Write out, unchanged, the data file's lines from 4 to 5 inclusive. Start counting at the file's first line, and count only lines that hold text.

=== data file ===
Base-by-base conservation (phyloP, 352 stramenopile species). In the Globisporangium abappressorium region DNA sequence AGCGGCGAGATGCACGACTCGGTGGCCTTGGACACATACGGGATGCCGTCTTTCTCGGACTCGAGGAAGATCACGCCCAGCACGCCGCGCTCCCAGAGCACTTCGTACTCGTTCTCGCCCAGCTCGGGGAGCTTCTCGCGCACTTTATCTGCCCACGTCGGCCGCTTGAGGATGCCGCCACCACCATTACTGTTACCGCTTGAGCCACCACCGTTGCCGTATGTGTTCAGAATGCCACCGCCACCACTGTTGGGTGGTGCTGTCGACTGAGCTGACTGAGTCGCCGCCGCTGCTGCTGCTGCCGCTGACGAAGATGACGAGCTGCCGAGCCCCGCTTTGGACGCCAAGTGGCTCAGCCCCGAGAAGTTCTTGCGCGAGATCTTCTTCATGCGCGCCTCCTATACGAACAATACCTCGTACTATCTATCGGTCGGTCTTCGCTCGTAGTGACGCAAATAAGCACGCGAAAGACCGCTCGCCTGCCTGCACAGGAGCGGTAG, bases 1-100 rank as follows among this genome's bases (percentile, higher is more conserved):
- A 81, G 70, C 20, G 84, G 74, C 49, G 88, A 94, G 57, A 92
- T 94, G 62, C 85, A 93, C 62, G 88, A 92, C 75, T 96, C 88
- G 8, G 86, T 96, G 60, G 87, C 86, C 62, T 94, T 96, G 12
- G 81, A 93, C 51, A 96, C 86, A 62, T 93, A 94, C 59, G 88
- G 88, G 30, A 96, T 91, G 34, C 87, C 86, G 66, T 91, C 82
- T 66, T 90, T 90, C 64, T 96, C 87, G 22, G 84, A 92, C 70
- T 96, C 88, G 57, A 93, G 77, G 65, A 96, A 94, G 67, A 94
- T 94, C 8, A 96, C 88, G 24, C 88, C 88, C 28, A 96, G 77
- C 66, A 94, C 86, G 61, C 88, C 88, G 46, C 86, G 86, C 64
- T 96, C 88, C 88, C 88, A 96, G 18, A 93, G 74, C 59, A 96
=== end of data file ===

- G 8, G 86, T 96, G 60, G 87, C 86, C 62, T 94, T 96, G 12
- G 81, A 93, C 51, A 96, C 86, A 62, T 93, A 94, C 59, G 88